Source: http://fireline.seattle.gov/2014/08/28/off-duty-firefighter-assists-in-heavy-rescue-in-columbia-city/

(Image: Seattle Fire Department)

It’s been a bad year for Rainier Avenue South. There are the usually numerous car crashes, sure, but that’s normal. The same goes for the pedestrian collisions–regrettable, but normal. An unfortunate but inevitable side effect of the automobile, and are generally accepted with little comment.

But in April, a car slammed into a nail salon on the corner of Edmunds and Rainier, after hitting a truck making a turn. Speed was a factor, unsurprisingly, as were both vehicles attempting to beat the light. Residents grumbled; tensions rose. A temporary wall was built to replace the one torn away so suddenly, and life continued.

And then it happened again in August, when a speeding SUV lost control and crashed into the hair salon just one block south of the first such incident–this time in the middle of the day. Seven people were injured, including a family of three who found themselves pinned between the offending car and a counter at the restaurant next to the salon. The SUV was eventually dragged from its resting place, with hydraulic jacks holding the roof of the now-uninhabitable structure aloft.

Residents did more than grumble, this time. Leaders in Columbia City organized a “walk-in” rally where protestors crossed Rainier repeatedly, showing how inadequate the crossing time given was while reminding drivers to slow down. Online conversations swirled around, and it wasn’t long until SDOT amended the agenda for the already-scheduled Neighborhood Traffic Safety Meeting to include “Safety on Rainier”.

A Rainier Ave Road Diet: Proposed since 1999 1976

It’s a welcome addition to the conversation, and a needed one, but you’d be forgiven for recalling the sound of a broken record: we’ve been here before. The dangerous nature of Rainier is hardly new, and recent events aren’t the first to bring it to a head. Columbia City’s most recent neighborhood plan (circa 1999) envisions curtailing the road’s lanes from 4 to 2, with a center turn lane–a configuration commonly referred to as a “Road Diet”, or rechannelization in traffic engineer speak–and according to the 2008 South East Transportation Study, road diets have been “explicitly and repeatedly recommended since 1976” for various sections of Rainier.

Source: Matthew Johnson

(Source: Columbia City Neighborhood Plan, Section 3 – Markup by Matthew Johnson)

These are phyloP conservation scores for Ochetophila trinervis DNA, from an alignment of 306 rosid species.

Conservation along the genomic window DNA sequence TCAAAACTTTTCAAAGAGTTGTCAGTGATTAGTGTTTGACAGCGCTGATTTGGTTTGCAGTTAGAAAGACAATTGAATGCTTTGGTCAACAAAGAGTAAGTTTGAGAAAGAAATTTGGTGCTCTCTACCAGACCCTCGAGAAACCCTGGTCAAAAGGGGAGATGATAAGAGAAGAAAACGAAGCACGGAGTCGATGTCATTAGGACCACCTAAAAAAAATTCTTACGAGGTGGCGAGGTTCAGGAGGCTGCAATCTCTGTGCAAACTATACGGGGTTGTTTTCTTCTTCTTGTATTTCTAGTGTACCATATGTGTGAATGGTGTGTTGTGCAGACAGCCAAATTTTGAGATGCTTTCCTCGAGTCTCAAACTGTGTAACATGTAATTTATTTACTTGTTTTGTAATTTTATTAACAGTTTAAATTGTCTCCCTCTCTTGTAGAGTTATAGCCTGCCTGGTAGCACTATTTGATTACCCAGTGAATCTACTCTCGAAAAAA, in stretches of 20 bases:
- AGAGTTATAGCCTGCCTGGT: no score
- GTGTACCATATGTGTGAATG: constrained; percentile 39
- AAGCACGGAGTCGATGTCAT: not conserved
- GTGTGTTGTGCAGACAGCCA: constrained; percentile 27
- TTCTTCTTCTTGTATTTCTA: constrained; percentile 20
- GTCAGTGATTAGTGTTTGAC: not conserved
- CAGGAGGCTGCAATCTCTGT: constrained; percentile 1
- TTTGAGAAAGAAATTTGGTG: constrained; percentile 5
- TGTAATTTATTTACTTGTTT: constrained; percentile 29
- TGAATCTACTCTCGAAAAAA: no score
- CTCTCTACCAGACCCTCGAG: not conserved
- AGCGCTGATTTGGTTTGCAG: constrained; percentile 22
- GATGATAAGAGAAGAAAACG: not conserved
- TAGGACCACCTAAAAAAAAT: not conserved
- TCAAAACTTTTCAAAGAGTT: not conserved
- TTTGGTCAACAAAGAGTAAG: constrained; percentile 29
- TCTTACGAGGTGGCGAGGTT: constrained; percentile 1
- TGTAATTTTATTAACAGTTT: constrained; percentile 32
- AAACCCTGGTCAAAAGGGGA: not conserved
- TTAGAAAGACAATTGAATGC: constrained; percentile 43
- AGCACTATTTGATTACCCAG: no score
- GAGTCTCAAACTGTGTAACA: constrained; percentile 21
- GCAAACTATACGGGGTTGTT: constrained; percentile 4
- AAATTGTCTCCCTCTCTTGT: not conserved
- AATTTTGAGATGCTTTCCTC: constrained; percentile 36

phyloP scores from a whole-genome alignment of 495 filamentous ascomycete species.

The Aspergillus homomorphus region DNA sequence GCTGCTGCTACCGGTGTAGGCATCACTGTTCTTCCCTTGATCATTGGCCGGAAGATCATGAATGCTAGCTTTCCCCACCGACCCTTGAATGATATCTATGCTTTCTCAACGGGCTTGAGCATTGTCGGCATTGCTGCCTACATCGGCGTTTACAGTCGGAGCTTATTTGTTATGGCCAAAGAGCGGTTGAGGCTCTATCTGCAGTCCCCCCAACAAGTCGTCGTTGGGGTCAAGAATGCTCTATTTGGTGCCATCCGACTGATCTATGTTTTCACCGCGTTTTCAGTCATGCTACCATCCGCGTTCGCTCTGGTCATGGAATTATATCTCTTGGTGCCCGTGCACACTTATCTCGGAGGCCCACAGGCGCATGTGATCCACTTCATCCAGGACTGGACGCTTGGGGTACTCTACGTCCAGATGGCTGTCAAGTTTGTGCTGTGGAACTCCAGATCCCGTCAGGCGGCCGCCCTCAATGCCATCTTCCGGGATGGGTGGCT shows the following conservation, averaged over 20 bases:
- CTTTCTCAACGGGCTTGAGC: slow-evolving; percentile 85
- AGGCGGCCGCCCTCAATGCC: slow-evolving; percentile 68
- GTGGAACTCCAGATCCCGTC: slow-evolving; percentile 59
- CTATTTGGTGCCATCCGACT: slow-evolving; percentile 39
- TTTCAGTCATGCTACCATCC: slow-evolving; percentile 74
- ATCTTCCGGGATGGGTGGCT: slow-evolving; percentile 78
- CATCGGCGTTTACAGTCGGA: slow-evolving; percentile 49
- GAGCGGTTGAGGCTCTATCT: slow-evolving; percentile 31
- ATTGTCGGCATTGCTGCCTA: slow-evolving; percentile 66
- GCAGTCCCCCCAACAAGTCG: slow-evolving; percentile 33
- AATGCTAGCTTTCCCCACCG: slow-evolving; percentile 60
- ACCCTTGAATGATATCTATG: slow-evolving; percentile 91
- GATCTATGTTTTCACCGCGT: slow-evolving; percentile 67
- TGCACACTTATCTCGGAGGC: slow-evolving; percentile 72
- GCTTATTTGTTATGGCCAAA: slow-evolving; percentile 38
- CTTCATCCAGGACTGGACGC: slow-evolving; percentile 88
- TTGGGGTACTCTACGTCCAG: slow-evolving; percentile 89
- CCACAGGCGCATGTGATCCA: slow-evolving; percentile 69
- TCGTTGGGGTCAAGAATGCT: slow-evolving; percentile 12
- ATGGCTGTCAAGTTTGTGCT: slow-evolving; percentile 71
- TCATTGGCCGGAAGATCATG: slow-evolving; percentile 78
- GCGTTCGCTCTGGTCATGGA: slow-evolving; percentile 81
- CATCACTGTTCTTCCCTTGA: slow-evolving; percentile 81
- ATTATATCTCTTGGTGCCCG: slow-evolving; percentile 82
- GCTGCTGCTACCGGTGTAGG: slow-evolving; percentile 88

Reducing a road’s travel lanes by half generally brings about apocalyptic predictions of gridlock and chaos, but the data shows they work. When SDOT put Stone Way on a road diet in 2007, for example, the number of cars speeding by 10 MPH or more dropped by 75%. Concerns about drivers simply going down nearby neighborhood streets proved unfounded as well: traffic on nearby streets actually dropped 12-17% post-diet. Collisions decreased too, by an average of 14%, while collisions causing injuries dropped by 33%. A later road diet on Nickerson showed even better results, with excessive speeding dropping by as much as 96%, and collisions dropping by 23%.

This isn’t to say that road diets are a magical solution to traffic woes–they have their limits. Studies by the Federal Highway Administration have shown that they work best on roads with daily traffic counts of about 20,000 or less. Above that number, and traffic can get excessively congested during peak periods, as anyone who has driven along N 45th St (one of Seattle’s first road diets) during rush hour can attest to.

Still, a cursory dig through the SDOT archives shows that a Rainier road diet has come up many times. Each time, including in the 2008 study (the most recent), such actions have been recommended against because they would have massively negative affects on traffic. The 2008 report was especially apocalyptic, predicting that by 2030 a road diet would cause southbound transit to run 30% slower during the evening rush hours, with car traffic running a whopping 100% slower. Despite this, SDOT’s own scoring system, along with the “Core community team” of business and community groups ranked a Rainier road diet as the most important project.

Looking at the Data